These caregivers are a vulnerable group due to their physical isolation and well-documented rural disparities in health care access and quality. Many rural dementia caregivers experience serious health consequences due to caregiving responsibilities that can limit their ability to maintain their caregiving role. Thus, there is a pressing need for effective, scalable, and accessible programs to support rural dementia caregivers. Online programs offer a convenient and readily translatable option for program delivery because they can be accessed by caregivers in the home and at the convenience of the user. Building Better Caregivers is an online 6-week, interactive, small-group self-management, social support, and skills-building workshop developed for caregivers of individuals with Alzheimer's disease or related dementia. The investigators will conduct a hybrid effectiveness-implementation randomized controlled trial that will enroll and randomize 640 rural dementia caregivers into two groups: the intervention (workshop) group and the attention control group. Caregivers will be recruited throughout the United States. Primary outcomes will be caregiver stress and depression symptoms. The investigators hypothesize that stress scores and depression symptoms will be significantly improved at 12 months in the intervention group versus control group. The investigators will also identify key strengths (facilitators) and weaknesses (barriers) of workshop implementation. The investigators will use the RE-AIM implementation framework and a mixed methods approach to identify implementation characteristics pertinent to both caregivers and rural community organizations. If the Building Better Caregivers workshop is proven to be effective, this research has the potential to open new research horizons, particularly on how to reach and effectively support isolated dementia caregivers in rural areas with an intervention that is scalable, even in low-resourced settings. If the workshop can achieve its goals with rural dementia caregivers, some of those most isolated, it would also be expected to be scalable in other low-resourced settings (e.g., in urban or suburban environments).

    at UCSF

  • Sleep and Healthy Aging Research for Depression (SHARE-D) Study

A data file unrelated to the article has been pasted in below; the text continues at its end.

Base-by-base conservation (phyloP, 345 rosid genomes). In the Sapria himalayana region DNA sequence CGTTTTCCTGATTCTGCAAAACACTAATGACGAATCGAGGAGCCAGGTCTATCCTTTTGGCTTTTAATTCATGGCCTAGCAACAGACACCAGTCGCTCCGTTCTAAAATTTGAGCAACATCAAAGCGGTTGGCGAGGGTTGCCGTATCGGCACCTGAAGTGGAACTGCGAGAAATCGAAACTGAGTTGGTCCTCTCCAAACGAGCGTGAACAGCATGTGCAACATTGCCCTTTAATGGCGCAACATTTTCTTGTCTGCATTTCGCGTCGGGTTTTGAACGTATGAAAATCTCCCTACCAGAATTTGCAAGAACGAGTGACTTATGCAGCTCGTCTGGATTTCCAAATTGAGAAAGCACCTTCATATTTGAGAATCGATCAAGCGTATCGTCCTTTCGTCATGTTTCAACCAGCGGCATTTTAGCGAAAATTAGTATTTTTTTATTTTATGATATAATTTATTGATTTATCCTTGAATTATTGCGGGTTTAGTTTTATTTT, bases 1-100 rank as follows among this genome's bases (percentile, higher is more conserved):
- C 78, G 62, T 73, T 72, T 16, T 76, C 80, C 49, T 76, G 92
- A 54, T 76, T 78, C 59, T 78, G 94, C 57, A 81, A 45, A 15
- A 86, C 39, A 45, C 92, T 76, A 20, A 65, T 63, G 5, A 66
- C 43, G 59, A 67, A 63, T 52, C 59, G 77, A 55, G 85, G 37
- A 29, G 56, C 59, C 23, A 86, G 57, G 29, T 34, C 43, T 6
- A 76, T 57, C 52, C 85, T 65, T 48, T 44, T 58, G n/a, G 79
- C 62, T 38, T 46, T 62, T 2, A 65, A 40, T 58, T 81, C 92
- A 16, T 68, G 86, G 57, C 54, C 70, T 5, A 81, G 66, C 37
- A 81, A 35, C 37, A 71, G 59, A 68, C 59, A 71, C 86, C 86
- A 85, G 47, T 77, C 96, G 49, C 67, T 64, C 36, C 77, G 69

open to eligible people ages 60-90

    Late-life depression is a significant public health concern, and effective interventions for prevention and treatment are needed. Insomnia and inflammation are modifiable targets for depression prevention, and this study is significant in using an experimental approach (i.e., inflammatory challenge) to probe acute inflammatory- and depression responses as a function of insomnia, which will inform identification of molecular targets for pharmacologic interventions, and improvement of insomnia treatments to prevent depression in older adults. Project

    at UCLA

  • Sleep and Healthy Aging Research on Depression for Younger Women

    open to eligible females ages 25-44

    Compelling evidence indicates inflammation plays a role in depression, but potential mechanisms linking inflammation to depression, such as dysregulated reward processing, are poorly understood. This study comprehensively evaluates effects of inflammation on reward across dimensions (e.g., anticipating versus receiving a reward) and types (e.g., money vs. smiling faces) in younger and older women. Characterizing how inflammation shapes the dynamic and multidimensional reward system, and how this may differ by age, may give insight into risk factors for depression and help identify critical points for intervention.

    at UCLA

  • Telepsychology in Spinal Cord Injury

    open to eligible people ages 18 years and up